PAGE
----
Cursed soldiers Operation Unthinkable Operation Downfall Potsdam Conference Gouzenko Affair Division of Korea Operation Masterdom Operation Beleaguer Operation Blacklist Forty Iran crisis of 1946 Greek Civil War Baruch Plan Corfu Channel incident Turkish Straits crisis Restatement of Policy on Germany First Indochina War Truman Doctrine Asian Relations Conference May 1947 Crises Marshall Plan Comecon 1948 Czechoslovak coup d'état Tito–Stalin Split Berlin Blockade Western betrayal Iron Curtain Eastern Bloc Western Bloc Chinese Civil War
Chinese Civil War
(Second round) Malayan Emergency Albanian Subversion

1950s

Papua conflict Bamboo Curtain Korean War McCarthyism Egyptian Revolution of 1952 1953 Iranian coup d'état Uprising of 1953 in East Germany Dirty War
Dirty War
(Mexico) Bricker Amendment 1954 Guatemalan coup d'état Partition of Vietnam Vietnam War First Taiwan Strait Crisis Geneva Summit (1955) Bandung Conference Poznań 1956 protests Hungarian Revolution of 1956 Suez Crisis "We will bury you" Operation Gladio Arab Cold War

Syrian Crisis of 1957 1958 Lebanon crisis Iraqi 14 July Revolution

Sputnik crisis Second Taiwan Strait Crisis 1959 Tibetan uprising Cuban Revolution Kitchen Debate Sino-Soviet split

1960s

Congo Crisis 1960 U-2 incident Bay of Pigs Invasion 1960 Turkish coup d'état Soviet–Albanian split Berlin Crisis of 1961 Berlin Wall Portuguese Colonial War

Angolan War of Independence Guinea-Bissau
Guinea-Bissau
War of Independence Mozambican War of Independence

Cuban Missile Crisis Sino-Indian War Communist
Communist
insurgency in Sarawak Iraqi Ramadan Revolution Eritrean War of Independence Sand War North Yemen Civil War Aden Emergency 1963 Syrian coup d'état Vietnam War Shifta War Guatemalan Civil War Colombian conflict Nicaraguan Revolution 1964 Brazilian coup d'état Dominican Civil War South African Border War Transition to the New Order Domino theory ASEAN Declaration Laotian Civil War 1966 Syrian coup d'état Argentine Revolution Korean DMZ conflict Greek military junta of 1967–74 Years of Lead (Italy) USS Pueblo incident Six-Day War War of Attrition Dhofar Rebellion Al-Wadiah War Protests of 1968 French May Tlatelolco massacre Cultural Revolution Prague Spring 1968 Polish political crisis Communist
Communist
insurgency in Malaysia Invasion of Czechoslovakia Iraqi Ba'athist Revolution Goulash Communism Sino-Soviet border conflict CPP–NPA–NDF rebellion Corrective Move

1970s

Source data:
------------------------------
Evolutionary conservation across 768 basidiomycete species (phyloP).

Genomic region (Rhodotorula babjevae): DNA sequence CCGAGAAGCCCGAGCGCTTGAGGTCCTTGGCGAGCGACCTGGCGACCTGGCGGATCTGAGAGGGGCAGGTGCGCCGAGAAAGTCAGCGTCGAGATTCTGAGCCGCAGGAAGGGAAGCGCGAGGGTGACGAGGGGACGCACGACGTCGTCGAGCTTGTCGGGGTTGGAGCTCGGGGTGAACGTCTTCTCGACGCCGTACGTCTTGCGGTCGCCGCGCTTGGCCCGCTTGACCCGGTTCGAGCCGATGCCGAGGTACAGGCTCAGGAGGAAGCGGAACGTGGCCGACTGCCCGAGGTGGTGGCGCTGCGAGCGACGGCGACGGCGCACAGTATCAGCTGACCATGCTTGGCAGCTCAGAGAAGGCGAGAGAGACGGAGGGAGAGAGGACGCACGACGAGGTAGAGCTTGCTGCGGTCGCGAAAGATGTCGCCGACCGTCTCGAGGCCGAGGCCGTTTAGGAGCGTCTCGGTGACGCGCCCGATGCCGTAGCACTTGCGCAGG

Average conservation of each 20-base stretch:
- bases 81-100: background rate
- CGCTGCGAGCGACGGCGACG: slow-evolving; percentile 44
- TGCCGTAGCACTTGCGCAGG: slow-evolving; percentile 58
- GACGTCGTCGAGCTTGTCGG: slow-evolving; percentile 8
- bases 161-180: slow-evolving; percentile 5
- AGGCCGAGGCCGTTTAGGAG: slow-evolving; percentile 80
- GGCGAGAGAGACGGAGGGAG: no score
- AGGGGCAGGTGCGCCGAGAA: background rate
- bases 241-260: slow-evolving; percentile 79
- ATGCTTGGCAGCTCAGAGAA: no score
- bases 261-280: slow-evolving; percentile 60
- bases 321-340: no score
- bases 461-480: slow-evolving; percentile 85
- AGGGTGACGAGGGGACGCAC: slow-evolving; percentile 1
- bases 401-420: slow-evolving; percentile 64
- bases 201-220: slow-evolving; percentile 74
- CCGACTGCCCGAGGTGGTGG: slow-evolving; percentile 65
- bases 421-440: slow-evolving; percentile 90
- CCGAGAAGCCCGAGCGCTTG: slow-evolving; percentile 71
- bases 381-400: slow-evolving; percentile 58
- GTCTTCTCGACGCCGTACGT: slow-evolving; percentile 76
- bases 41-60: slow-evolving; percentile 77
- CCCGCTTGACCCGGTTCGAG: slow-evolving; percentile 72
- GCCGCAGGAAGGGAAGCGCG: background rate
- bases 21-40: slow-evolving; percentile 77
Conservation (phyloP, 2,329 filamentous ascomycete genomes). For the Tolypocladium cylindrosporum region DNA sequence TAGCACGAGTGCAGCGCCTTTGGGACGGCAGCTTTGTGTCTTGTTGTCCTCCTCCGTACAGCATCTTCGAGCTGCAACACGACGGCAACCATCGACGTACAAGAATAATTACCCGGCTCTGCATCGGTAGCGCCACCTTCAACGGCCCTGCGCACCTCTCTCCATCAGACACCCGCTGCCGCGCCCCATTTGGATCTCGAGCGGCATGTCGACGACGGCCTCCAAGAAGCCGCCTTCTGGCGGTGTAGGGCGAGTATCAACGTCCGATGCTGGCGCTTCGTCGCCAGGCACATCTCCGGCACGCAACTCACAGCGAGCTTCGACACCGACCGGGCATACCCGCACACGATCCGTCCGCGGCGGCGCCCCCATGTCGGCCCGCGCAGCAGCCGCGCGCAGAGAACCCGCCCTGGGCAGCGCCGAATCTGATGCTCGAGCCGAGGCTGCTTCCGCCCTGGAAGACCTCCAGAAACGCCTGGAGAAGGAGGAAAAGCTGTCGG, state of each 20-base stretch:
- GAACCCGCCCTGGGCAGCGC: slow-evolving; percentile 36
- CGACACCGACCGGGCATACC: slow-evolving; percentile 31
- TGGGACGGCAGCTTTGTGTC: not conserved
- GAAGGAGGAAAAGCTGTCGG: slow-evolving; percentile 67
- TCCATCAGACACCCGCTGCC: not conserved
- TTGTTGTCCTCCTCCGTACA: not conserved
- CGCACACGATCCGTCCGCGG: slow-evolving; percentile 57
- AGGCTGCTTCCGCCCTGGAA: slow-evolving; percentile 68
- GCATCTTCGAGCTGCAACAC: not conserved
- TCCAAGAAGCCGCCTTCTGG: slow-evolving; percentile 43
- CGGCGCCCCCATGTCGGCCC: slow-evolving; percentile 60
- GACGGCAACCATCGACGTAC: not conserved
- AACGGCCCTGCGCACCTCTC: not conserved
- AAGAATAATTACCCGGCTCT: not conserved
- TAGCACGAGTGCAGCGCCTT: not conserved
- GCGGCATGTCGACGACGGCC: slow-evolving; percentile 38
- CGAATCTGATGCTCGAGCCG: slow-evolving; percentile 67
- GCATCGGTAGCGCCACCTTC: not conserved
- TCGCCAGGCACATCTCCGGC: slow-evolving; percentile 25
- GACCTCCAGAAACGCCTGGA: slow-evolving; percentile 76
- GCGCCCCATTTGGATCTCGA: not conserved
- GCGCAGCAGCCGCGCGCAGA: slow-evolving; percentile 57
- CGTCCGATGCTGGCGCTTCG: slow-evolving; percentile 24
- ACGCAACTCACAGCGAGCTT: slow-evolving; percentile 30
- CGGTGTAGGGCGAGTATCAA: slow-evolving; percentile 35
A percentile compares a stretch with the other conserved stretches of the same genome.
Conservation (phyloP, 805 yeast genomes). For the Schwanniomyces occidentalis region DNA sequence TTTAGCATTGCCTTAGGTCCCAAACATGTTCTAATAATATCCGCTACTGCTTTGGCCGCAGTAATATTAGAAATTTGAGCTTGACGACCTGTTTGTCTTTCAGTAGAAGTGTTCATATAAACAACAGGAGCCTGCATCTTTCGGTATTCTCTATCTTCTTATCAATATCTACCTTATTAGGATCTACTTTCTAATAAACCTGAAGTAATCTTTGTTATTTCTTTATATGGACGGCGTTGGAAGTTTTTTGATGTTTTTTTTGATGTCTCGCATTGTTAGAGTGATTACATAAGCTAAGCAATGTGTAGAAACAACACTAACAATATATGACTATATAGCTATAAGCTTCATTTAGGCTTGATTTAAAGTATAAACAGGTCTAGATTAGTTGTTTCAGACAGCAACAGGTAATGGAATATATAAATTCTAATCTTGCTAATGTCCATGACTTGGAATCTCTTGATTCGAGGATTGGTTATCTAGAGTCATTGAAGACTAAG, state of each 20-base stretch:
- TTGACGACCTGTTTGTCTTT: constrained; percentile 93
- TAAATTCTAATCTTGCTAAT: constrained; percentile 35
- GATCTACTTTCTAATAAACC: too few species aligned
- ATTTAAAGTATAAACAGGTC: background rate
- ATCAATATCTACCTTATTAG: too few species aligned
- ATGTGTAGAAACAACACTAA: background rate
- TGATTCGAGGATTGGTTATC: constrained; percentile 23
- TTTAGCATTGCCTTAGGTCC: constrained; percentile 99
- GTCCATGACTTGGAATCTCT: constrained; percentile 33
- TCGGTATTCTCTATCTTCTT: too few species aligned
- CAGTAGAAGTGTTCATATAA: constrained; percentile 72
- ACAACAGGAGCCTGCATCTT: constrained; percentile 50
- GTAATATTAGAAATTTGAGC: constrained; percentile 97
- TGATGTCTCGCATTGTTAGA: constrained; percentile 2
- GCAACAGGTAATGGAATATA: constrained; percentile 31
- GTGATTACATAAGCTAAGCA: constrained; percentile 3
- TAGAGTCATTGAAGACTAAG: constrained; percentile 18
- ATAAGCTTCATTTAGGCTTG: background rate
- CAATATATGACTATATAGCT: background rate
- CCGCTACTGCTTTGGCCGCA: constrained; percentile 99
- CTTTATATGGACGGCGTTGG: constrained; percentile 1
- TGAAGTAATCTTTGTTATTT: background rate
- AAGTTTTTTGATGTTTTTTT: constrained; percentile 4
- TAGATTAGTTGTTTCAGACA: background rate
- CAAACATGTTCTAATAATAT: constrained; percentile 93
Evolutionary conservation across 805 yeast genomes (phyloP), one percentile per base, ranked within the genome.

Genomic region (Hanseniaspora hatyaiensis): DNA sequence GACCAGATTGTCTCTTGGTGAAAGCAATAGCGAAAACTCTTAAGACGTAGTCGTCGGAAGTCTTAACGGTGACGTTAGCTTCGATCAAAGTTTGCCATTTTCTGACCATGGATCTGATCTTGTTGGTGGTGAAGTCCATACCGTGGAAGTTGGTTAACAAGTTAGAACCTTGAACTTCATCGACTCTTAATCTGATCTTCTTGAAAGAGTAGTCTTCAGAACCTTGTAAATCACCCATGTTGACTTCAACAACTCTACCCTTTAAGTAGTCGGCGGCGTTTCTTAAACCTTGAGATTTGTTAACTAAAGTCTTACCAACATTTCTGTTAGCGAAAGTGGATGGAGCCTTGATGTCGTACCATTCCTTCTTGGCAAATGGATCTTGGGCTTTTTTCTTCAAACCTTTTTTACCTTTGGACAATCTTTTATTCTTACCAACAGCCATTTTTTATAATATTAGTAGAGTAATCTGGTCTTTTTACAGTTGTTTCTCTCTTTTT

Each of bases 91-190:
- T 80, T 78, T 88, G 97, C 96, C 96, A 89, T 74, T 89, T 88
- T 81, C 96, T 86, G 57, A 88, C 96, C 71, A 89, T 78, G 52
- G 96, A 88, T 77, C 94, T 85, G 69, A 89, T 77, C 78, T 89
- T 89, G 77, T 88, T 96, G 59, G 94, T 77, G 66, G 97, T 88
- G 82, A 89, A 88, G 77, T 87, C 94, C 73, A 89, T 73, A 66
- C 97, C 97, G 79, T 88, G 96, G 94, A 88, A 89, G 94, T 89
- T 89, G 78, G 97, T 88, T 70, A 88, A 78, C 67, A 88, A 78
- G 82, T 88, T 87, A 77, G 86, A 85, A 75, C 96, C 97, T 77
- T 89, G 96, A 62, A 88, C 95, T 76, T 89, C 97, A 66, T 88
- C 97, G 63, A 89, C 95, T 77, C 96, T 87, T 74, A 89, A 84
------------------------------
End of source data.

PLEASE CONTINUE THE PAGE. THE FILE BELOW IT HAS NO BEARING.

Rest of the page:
Détente Nuclear Non-Proliferation Treaty Black September
Black September
in Jordan Corrective Movement (Syria) Cambodian Civil War Koza riot Realpolitik Ping-pong diplomacy Ugandan-Tanzanian War 1971 Turkish military memorandum Corrective Revolution (Egypt) Four Power Agreement on Berlin Bangladesh Liberation War 1972 Nixon visit to China North Yemen-South Yemen Border conflict of 1972 Yemenite War of 1972 NDF Rebellion Eritrean Civil Wars 1973 Chilean coup d'état Yom Kippur War 1973 oil crisis Carnation Revolution Spanish transition Metapolitefsi Strategic Arms Limitation Talks Rhodesian Bush War Angolan Civil War Mozambican Civil War Oromo conflict Ogaden War Ethiopian Civil War Lebanese Civil War Sino-Albanian split Cambodian–Vietnamese War Sino-Vietnamese War Operation Condor Dirty War
Dirty War
(Argentina) 1976 Argentine coup d'état Korean Air Lines Flight 902 Yemenite War of 1979 Grand Mosque seizure Iranian Revolution Saur Revolution New Jewel Movement 1979 Herat uprising Seven Days to the River Rhine Struggle against political abuse of psychiatry in the Soviet Union

1980s

Soviet–Afghan War 1980 and 1984 Summer Olympics boycotts 1980 Turkish coup d'état Peruvian conflict Casamance conflict Ugandan Bush War Lord's Resistance Army insurgency Eritrean Civil Wars 1982 Ethiopian–Somali Border War Ndogboyosoi War United States
United States
invasion of Grenada Able Archer 83 Star Wars Iran–Iraq War Somali Rebellion 1986 Black Sea incident 1988 Black Sea bumping incident South Yemen Civil War Bougainville Civil War 8888 Uprising Solidarity

Soviet reaction

Contras Central American crisis RYAN Korean Air Lines Flight 007 People Power Revolution Glasnost Perestroika Nagorno-Karabakh War Afghan Civil War United States
United States
invasion of Panama 1988 Polish strikes Tiananmen Square protests of 1989 Revolutions of 1989 Fall of the Berlin Wall Velvet Revolution Romanian Revolution Peaceful Revolution Die Wende

1990s

Mongolian Revolution of 1990 German reunification Yemeni unification Fall of communism in Albania Breakup of Yugoslavia Dissolution of the Soviet Union Dissolution of Czechoslovakia

Frozen conflicts

Abkhazia China-Taiwan Korea Nagorno-Karabakh South Ossetia Transnistria Sino-Indian border dispute North Borneo dispute

Foreign policy

Truman Doctrine Containment Eisenhower Doctrine Domino theory Hallstein Doctrine Kennedy Doctrine Peaceful coexistence Ostpolitik Johnson Doctrine Brezhnev Doctrine Nixon Doctrine Ulbricht Doctrine Carter Doctrine Reagan Doctrine Rollback Sovereignty of Puerto Rico during the Cold War

Ideologies

Capitalism

Chicago school Keynesianism Monetarism Neoclassical economics Reaganomics Supply-side economics Thatcherism

Communism

Marxism–Leninism Castroism Eurocommunism Guevarism Hoxhaism Juche Maoism Trotskyism Naxalism Stalinism Titoism

Other

Fascism Islamism Liberal democracy Social democracy Third-Worldism White supremacy Apartheid

Organizations

ASEAN CIA Comecon EEC KGB MI6 Non-Aligned Movement SAARC Safari Club Stasi

Propaganda

Active measures Crusade
Crusade
for Freedom Izvestia Pravda Radio Free Europe/Radio Liberty Red Scare TASS Voice of America Voice of Russia

Races

Arms race Nuclear arms race Space Race

See also

Allied intervention in the Russian Civil War Soviet espionage in the United States Soviet Union– United States
United States
relations USSR–USA summits Russian espionage in the United States American espionage in the Soviet Union
Soviet Union
and Russian Federation Russia– NATO
NATO
relations Brinkmanship CIA and the Cultural Cold War Cold War
Cold War
II

Category Commons Portal Timeline

.